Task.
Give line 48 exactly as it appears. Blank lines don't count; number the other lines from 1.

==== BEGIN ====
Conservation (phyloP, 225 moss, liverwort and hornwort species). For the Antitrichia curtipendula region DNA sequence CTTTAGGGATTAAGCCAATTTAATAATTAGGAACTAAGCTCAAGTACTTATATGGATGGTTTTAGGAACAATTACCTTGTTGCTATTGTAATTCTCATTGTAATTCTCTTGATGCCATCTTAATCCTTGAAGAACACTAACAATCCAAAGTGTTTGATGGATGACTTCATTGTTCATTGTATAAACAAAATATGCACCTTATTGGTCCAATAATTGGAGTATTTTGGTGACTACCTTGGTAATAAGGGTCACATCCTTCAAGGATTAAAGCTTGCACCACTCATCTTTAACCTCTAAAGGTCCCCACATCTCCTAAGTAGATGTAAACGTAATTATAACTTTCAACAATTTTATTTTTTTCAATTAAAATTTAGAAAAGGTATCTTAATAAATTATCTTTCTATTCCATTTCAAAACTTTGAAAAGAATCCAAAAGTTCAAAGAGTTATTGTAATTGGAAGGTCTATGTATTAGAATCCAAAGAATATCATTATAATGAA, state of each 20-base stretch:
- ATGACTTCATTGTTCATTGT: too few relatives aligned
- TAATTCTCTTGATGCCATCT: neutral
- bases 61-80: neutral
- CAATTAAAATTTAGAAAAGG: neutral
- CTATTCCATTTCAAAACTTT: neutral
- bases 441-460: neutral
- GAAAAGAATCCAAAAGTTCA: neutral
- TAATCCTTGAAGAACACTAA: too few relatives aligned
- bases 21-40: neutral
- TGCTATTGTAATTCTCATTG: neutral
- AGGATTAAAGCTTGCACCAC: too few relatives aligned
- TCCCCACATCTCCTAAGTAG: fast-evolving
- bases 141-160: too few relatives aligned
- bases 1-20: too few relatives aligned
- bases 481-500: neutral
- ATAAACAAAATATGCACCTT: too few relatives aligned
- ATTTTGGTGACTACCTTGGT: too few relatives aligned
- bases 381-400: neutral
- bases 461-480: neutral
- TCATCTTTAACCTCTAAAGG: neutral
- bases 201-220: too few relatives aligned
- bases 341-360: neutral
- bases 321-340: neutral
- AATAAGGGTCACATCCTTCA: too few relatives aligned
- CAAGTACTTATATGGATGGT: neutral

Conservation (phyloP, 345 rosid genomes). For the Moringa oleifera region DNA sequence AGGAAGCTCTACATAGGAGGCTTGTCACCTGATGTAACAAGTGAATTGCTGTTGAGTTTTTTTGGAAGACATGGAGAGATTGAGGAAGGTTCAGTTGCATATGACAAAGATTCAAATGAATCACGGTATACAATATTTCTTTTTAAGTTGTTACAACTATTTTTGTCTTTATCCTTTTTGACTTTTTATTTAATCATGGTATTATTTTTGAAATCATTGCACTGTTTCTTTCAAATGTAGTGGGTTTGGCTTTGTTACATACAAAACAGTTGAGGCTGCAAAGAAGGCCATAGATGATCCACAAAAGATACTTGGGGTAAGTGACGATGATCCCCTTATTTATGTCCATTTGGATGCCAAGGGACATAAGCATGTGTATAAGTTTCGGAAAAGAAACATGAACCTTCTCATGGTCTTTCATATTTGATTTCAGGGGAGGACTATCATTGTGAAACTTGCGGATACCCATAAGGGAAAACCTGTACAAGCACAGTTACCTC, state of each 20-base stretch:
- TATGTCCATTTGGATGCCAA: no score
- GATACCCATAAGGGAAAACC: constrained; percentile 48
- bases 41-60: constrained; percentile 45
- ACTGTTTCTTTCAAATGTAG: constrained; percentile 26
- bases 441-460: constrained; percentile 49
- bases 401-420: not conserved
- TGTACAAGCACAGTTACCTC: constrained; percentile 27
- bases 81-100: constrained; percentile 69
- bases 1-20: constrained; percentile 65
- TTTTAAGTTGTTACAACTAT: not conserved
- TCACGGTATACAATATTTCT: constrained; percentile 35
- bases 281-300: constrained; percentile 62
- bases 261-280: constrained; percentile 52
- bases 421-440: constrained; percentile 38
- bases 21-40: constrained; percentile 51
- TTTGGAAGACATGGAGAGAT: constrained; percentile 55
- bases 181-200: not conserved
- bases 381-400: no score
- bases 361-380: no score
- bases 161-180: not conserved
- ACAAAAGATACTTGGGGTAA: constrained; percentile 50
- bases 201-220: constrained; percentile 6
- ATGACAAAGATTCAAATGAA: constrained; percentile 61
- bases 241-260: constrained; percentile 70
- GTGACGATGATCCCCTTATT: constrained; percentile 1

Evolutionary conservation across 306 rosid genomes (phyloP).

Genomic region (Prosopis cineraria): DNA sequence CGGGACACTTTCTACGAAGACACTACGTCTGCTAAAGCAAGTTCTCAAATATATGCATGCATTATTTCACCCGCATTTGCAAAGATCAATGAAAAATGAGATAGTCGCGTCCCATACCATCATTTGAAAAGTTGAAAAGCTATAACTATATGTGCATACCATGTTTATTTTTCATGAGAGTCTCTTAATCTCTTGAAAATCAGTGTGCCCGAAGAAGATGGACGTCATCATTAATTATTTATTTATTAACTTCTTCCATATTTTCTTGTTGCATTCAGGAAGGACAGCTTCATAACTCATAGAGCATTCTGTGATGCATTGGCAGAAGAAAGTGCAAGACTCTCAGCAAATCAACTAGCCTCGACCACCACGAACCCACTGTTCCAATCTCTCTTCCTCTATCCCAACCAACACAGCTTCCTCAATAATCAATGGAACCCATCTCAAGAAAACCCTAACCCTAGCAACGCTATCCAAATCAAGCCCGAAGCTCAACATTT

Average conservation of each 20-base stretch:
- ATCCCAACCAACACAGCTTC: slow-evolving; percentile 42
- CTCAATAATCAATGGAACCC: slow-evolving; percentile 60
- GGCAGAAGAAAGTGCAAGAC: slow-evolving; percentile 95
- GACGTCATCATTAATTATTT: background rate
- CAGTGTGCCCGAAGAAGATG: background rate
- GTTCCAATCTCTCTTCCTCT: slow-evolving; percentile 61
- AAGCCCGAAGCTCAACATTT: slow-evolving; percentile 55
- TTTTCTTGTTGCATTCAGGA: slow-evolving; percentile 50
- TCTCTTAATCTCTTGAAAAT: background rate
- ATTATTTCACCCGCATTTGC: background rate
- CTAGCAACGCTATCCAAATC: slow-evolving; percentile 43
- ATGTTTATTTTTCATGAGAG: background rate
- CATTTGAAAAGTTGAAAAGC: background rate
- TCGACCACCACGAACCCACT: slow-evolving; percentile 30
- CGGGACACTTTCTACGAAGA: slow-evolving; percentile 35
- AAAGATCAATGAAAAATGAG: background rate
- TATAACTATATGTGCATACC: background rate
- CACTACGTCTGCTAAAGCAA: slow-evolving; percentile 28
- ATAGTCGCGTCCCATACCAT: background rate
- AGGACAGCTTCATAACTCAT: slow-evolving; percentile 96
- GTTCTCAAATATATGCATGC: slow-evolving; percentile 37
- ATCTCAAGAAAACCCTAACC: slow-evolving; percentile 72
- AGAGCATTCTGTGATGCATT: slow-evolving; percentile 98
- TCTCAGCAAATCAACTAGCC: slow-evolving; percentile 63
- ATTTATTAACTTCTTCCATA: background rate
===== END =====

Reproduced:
- ACAAAAGATACTTGGGGTAA: constrained; percentile 50